She and Matt weren’t especially close, but he seemed like the only person she could ask. When Katie was twelve and Matt sixteen, she cornered him. “It’s so weird,” she said to her brother. “I don’t remember any of the things they say he did to us.”
“You don’t remember,” Matt said, “because it didn’t happen.”
Neither Katie nor Matt recall where they were during this conversation or what either said next. Their memories are in snippets, barely formed. But it didn’t feel cathartic, Katie says. She felt helpless. “Matt and I would have an intense conversation, but then I’d have to drop it because what was there to say? I didn’t know what to do since I didn’t know my own mind.” She had been taught to trust authority figures—police, courts, therapists—and above all, her mom. Who was right?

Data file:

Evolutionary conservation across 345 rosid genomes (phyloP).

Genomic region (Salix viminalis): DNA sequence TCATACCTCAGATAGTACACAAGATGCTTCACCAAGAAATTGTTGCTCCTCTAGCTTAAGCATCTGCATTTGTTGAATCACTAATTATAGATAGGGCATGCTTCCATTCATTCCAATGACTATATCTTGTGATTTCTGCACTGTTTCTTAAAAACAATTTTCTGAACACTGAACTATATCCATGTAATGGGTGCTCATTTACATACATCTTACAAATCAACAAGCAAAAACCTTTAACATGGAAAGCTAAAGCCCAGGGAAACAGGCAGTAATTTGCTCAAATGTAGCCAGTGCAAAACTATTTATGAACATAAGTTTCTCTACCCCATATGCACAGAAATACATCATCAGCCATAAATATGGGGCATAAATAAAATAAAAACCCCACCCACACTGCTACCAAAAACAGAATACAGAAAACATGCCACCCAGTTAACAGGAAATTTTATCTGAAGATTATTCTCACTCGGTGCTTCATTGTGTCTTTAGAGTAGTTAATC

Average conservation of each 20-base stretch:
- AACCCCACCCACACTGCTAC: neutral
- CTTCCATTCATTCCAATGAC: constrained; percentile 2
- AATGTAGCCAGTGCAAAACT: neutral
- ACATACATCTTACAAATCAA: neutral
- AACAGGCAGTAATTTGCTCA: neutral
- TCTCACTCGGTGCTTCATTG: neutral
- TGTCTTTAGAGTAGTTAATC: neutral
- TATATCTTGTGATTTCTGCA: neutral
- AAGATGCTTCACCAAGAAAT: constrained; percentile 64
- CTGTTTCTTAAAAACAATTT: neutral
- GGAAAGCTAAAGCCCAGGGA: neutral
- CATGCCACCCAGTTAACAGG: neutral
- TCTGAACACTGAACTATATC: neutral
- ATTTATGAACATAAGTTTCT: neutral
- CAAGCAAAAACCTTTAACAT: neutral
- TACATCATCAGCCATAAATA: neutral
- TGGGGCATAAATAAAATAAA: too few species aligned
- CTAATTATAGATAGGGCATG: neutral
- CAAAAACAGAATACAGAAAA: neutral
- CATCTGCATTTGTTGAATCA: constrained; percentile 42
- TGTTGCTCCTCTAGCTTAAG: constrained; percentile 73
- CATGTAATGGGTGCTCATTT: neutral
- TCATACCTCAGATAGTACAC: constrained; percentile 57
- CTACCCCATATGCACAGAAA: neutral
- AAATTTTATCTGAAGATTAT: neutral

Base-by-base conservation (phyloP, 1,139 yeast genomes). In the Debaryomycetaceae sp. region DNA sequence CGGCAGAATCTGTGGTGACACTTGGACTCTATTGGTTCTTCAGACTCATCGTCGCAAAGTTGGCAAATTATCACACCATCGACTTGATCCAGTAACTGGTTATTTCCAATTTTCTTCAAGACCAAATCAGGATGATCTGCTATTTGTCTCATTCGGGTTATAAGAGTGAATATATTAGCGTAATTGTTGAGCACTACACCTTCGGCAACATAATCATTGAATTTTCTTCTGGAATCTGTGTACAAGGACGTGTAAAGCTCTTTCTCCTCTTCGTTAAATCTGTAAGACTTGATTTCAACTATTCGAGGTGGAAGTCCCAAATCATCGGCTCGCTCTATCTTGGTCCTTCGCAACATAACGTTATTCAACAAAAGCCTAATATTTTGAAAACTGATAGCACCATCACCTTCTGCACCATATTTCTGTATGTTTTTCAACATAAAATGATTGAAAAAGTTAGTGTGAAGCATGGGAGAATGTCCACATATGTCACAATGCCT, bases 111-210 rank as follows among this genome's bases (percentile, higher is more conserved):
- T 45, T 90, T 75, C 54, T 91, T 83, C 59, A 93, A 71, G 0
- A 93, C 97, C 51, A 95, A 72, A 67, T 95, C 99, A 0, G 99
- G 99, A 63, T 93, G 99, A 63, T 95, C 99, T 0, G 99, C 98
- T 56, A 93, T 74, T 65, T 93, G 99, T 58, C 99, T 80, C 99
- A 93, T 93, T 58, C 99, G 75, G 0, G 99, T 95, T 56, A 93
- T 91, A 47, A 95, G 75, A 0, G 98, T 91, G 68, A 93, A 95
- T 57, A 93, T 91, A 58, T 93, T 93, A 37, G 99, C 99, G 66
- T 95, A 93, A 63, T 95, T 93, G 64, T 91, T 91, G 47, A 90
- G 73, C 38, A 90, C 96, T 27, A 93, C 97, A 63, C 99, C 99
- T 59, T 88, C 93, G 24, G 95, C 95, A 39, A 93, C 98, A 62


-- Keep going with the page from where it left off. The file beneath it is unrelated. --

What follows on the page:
For a few more years, Katie’s lack of memory gnawed at her. She poked around in the recesses of her mind, looking for feelings she thought a trauma victim might experience: revulsion, shame, panic, flashes of painful memories. “There was nothing,” she says. “There was no physical feeling to back it up, to explain it.”
Katie’s father went to prison for raping her and her brothers. It was an unthinkable crime that broke her family apart. So why couldn’t she remember it?
Maurice Chammah in The Marshall Project.